GOOD ENOUGH, A CONCRETE SHIP
Once it is sailed out to sea, the ship is set adrift, unanchored from satellite signals, released from the big invisible hand of GPS. Although in the water, the ship is now earthbound with no ethereal signals beaming down from the heavens. It is wholly dependent on the material relations of metal and magnetism; its iron fittings dictate its direction while its concrete meat counter-intuitively gives it buoyancy. A substance more familiar as static architecture and infrastructure, this concrete in the form of a boat is now sovereign stone material, deterritorialized, defying asphaltation and legacy.
From country to country, structure to structure, the narrative of concrete – while the material itself either stays or decays – shifts between significations of modernity, Modernism, empire, poverty, wealth, decadence, erosion, accessibility, mobility, industry. Especially loaded is the association of iron and concrete with physical walls of the state, such as the Berlin Wall, or those that are more figurative, like the Iron Curtain.
Architectural historians use the term ‘iconographical drift’ to describe the endless reinterpretation of design that constantly shifts depending on where it’s used, who’s using it, and what purpose they’re using it for. I would propose the term iconomaterial drift to describe concrete’s transnational fluidity as signifier. This iconomaterial drift is manifested literally in Good Enough. The mobility granted to iron and concrete by the form of this boat places it in a narrative space parallel to that of other land-locked structures of the same materials, and even that of landforms themselves: forms simply defined, as is concrete, by boundaries of sand, water, and air. The boat becomes one more of an existing tribe of temporal geographies, such as the coastlines of newborn islands, fleeting puddles (micro-seas), wandering sand dunes, and nomadic deserts traveling on the wind from the Sahara to the Arctic (macro-desertification). And of course, the flux of these landscapes/forms acts as a mirror to our own human potential for vulnerability, transformation, disappearance, or liberation. Considered as a geo-ontological object, Good Enough operates within many macro and micro narratives.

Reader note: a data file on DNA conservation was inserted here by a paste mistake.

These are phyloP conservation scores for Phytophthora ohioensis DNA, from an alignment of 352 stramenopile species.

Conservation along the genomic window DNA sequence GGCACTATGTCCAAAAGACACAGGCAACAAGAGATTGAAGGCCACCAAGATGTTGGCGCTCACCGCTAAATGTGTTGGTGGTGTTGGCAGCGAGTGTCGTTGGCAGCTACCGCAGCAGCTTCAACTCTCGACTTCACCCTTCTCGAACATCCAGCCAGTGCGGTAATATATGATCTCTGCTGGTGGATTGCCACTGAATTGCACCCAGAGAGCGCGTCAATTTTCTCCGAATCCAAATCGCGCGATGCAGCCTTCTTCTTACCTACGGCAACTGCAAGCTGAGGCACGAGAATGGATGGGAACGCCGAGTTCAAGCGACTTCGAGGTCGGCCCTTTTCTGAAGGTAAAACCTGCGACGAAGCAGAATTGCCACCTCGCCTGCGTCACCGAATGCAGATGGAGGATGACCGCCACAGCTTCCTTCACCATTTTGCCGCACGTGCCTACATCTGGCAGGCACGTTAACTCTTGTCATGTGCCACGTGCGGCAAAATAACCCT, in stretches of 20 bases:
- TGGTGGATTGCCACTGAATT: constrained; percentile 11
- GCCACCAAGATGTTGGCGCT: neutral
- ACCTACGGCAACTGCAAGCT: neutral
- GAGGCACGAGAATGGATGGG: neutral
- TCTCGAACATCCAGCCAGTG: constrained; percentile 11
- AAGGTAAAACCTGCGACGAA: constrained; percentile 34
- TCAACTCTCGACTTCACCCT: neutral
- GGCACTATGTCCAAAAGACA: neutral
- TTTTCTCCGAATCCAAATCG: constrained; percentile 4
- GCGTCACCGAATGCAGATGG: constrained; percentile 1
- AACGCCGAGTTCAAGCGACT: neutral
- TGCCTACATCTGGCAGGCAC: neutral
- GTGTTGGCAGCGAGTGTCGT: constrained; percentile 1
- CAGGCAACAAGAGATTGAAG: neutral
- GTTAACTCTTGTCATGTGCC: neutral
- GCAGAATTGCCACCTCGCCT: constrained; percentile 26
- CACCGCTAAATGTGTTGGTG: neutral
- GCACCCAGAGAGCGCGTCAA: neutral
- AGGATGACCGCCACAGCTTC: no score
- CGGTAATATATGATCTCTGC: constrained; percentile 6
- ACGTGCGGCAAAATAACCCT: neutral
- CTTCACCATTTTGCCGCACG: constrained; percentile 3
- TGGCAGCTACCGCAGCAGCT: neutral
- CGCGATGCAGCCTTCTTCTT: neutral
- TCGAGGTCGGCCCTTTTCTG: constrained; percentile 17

In one letter from my series Letters to a Building Marked for Demolition (2009), I wrote about a night I spent sleeping at the bottom of a Russian ferry boat (although it more resembled a Soviet-era war ship) while traveling between Sakhalin Island and mainland Eastern Russia. Like Russian nesting dolls, my emptied mind was encased within the pitch-black cabin, which was scooped up by the void of the sea. These superimposed walls and voids, both psychological and physical, felt simultaneously protective, incarcerating, and horrifically permeable.